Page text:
Healthcare in the U.S. is becoming more complex. At the same time, there is a critical nursing shortage and nursing faculty shortage. Nursing colleges have seen an influx of students, and most are dealing with outdated equipment.
Illinois State University’s Mennonite College of Nursing is addressing the need for up-to-date equipment with the new 10,000 square-foot MCN Nursing Simulation Laboratory. Dean Janet Krejci and Diane Folken, associate director of business and finance and co-chair of the simulation lab committee, along with many others spent the past year visiting the best facilities across the country and receiving training from top clinical simulation experts to design their new state-of-the art laboratory. The facility includes assessment and skill labs, plus a virtual hospital unit with high fidelity patient simulators and the latest technology.
Krejci said the primary impetus in planning for the lab building was getting simulations as close to real-world nursing situations as possible. Mennonite students have field clinical experiences around Central Illinois, but not all students experience the same patient situations. The MCN Nursing Simulation Laboratory will address a wide variety of acute and general care nursing scenarios, with labs set up to mirror hospital nursing stations and patient rooms as well as doctor’s offices with exam rooms. There are two-way mirrors and video capture capabilities to allow for real-time feedback.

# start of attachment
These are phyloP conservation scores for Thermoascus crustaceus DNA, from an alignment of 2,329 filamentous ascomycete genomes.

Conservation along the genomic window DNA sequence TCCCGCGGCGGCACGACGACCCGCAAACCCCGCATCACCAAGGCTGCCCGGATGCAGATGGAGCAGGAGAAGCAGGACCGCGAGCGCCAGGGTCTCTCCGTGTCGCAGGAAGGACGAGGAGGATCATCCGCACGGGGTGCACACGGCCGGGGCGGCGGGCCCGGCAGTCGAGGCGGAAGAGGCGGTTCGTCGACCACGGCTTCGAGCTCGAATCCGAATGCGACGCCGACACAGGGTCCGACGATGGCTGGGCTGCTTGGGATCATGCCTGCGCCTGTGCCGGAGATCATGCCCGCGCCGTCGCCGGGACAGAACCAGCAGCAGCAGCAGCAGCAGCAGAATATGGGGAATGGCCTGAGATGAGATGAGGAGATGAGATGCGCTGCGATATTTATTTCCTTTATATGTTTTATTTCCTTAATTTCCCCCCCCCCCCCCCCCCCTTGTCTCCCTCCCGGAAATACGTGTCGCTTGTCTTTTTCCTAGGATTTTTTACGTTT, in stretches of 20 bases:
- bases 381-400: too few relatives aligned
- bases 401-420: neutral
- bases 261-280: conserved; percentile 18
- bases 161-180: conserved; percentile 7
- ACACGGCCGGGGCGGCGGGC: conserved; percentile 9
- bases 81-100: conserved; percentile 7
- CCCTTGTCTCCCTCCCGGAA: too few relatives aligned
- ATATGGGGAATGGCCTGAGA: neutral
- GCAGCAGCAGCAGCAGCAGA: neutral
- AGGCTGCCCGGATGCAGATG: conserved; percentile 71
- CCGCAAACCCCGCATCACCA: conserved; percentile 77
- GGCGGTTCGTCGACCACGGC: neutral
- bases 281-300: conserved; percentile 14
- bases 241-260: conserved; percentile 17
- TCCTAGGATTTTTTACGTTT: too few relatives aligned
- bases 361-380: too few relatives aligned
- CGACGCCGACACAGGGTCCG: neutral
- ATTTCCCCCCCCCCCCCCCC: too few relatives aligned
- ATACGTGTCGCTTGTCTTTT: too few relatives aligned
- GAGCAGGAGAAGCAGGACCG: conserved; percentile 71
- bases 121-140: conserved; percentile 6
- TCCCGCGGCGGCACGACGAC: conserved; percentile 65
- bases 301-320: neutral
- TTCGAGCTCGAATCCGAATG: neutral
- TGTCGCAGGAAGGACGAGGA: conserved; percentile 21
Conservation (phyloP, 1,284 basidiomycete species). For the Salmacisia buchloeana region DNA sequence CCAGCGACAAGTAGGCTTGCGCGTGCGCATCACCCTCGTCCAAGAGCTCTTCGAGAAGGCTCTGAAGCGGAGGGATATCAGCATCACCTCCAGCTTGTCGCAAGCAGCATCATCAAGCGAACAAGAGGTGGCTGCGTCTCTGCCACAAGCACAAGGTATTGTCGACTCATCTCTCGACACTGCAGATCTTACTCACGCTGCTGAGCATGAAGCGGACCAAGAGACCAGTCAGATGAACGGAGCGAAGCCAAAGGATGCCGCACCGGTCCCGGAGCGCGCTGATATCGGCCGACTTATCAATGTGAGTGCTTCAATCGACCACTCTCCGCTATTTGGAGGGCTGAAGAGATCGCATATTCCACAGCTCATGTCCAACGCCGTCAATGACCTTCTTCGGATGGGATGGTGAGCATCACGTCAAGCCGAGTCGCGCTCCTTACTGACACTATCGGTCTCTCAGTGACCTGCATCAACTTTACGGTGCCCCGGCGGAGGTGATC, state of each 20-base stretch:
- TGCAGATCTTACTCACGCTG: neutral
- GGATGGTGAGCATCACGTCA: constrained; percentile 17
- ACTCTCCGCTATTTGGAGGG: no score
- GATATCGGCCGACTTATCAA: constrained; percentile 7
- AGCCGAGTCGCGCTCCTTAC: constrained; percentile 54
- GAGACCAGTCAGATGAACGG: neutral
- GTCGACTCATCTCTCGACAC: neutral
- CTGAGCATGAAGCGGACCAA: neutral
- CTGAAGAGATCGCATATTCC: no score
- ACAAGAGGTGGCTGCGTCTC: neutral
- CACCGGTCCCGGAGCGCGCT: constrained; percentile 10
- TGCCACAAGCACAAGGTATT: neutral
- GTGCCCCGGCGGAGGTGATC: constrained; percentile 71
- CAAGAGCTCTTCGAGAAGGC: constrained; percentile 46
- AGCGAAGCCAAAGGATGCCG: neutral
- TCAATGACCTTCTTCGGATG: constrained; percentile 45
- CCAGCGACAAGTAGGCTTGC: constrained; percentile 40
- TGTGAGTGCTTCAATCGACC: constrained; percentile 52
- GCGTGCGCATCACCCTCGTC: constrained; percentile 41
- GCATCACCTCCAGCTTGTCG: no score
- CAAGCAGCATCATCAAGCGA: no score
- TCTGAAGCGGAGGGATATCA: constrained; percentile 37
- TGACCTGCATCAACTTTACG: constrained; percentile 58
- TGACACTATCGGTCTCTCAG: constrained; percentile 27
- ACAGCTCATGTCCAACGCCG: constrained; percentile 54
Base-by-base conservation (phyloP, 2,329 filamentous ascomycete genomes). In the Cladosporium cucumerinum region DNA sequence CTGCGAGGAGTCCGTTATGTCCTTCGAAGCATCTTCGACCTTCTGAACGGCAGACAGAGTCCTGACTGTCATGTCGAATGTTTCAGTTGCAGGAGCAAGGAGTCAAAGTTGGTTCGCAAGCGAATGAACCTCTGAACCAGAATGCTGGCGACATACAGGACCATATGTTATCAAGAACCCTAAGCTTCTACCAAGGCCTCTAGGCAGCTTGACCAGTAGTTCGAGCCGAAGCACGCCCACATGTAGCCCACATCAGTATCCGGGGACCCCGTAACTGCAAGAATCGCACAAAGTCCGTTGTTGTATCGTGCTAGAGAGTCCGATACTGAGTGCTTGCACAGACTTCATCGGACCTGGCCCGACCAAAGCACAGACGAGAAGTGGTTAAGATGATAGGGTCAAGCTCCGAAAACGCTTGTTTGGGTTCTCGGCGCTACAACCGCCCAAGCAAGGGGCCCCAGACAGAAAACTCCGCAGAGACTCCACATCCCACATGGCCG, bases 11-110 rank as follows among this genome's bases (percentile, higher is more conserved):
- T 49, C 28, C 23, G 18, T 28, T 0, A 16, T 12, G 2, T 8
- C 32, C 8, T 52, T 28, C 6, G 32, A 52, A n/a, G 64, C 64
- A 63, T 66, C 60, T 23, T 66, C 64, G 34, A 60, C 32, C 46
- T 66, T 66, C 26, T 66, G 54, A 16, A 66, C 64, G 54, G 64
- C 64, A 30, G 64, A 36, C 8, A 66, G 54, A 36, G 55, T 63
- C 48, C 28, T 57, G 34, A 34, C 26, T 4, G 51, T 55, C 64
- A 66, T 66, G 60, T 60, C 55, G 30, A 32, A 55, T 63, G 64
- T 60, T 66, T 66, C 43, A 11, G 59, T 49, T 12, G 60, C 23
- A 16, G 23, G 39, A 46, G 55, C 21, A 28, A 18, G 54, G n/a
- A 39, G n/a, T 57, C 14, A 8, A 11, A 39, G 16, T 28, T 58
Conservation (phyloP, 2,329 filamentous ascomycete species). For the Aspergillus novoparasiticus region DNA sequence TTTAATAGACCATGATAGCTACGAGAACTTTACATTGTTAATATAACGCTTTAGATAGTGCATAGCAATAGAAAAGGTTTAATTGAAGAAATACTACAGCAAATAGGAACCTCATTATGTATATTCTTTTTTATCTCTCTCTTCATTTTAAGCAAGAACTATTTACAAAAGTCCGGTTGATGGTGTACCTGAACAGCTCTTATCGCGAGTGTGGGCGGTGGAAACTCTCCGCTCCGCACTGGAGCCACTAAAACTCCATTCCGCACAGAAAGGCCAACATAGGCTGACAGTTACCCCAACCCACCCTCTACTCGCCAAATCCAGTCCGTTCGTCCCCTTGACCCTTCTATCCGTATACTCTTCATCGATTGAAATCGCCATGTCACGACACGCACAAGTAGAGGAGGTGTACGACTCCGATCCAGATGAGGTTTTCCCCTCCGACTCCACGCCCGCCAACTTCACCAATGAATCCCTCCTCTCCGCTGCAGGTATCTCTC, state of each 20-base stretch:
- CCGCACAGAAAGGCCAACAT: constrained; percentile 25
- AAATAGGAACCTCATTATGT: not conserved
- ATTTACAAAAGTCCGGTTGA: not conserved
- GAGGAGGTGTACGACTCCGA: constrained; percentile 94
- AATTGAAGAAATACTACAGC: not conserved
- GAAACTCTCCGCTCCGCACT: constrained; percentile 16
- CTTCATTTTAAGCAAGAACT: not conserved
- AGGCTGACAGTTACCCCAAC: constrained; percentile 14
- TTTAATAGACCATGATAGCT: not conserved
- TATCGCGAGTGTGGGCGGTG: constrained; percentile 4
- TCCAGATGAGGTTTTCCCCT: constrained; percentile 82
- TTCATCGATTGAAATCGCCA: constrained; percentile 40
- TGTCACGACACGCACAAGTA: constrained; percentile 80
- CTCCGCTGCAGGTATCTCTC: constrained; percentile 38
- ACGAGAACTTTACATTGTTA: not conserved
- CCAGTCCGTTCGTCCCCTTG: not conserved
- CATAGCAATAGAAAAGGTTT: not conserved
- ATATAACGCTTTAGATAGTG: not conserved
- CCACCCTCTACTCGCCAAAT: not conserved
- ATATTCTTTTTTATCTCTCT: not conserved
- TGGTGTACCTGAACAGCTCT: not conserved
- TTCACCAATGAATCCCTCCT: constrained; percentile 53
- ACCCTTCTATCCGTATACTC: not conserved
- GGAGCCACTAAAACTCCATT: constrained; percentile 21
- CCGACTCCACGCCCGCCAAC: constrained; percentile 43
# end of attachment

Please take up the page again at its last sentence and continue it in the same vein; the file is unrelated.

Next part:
“We have a high fidelity patient simulator, which bleeds, says ‘ouch’ and mimics all sorts of patient symptoms,” Krejci said. “The simulator makes it much easier to learn to give shots or insert an IV. The more our student nurses simulate to a virtual site, the more prepared they are for their nursing careers.”
Krejci said nurses practicing a procedure on the patient are captured on video, which streams to the entire class and even to other parts of the laboratory. Depending on the procedure, many times classmates in Edwards Hall had an obstructed view, making it more difficult to observe. Folken said there is then debriefing and self-evaluation in one of the two health assessment labs, ensuring that all will be competent with the procedure as well as the “bigger picture” of total patient care.
Krejci said allowing the students to fail helps them learn. “The Mennonite College of Nursing faculty and staff are excited to bring this high-tech nursing laboratory to our nursing students. Technology in today’s hospitals, doctor’s offices, critical care facilities and long-term care facilities has outpaced many collegiate nursing programs,” she said. “After a year of intense and careful planning, we now have a world class laboratory in which to prepare our students.”
The MCN Nursing Simulation Laboratory will have a grand opening ceremony on Monday, Sept. 19, at 10:30 a.m. The ceremony, held at 304 Normal Ave., is open to the public.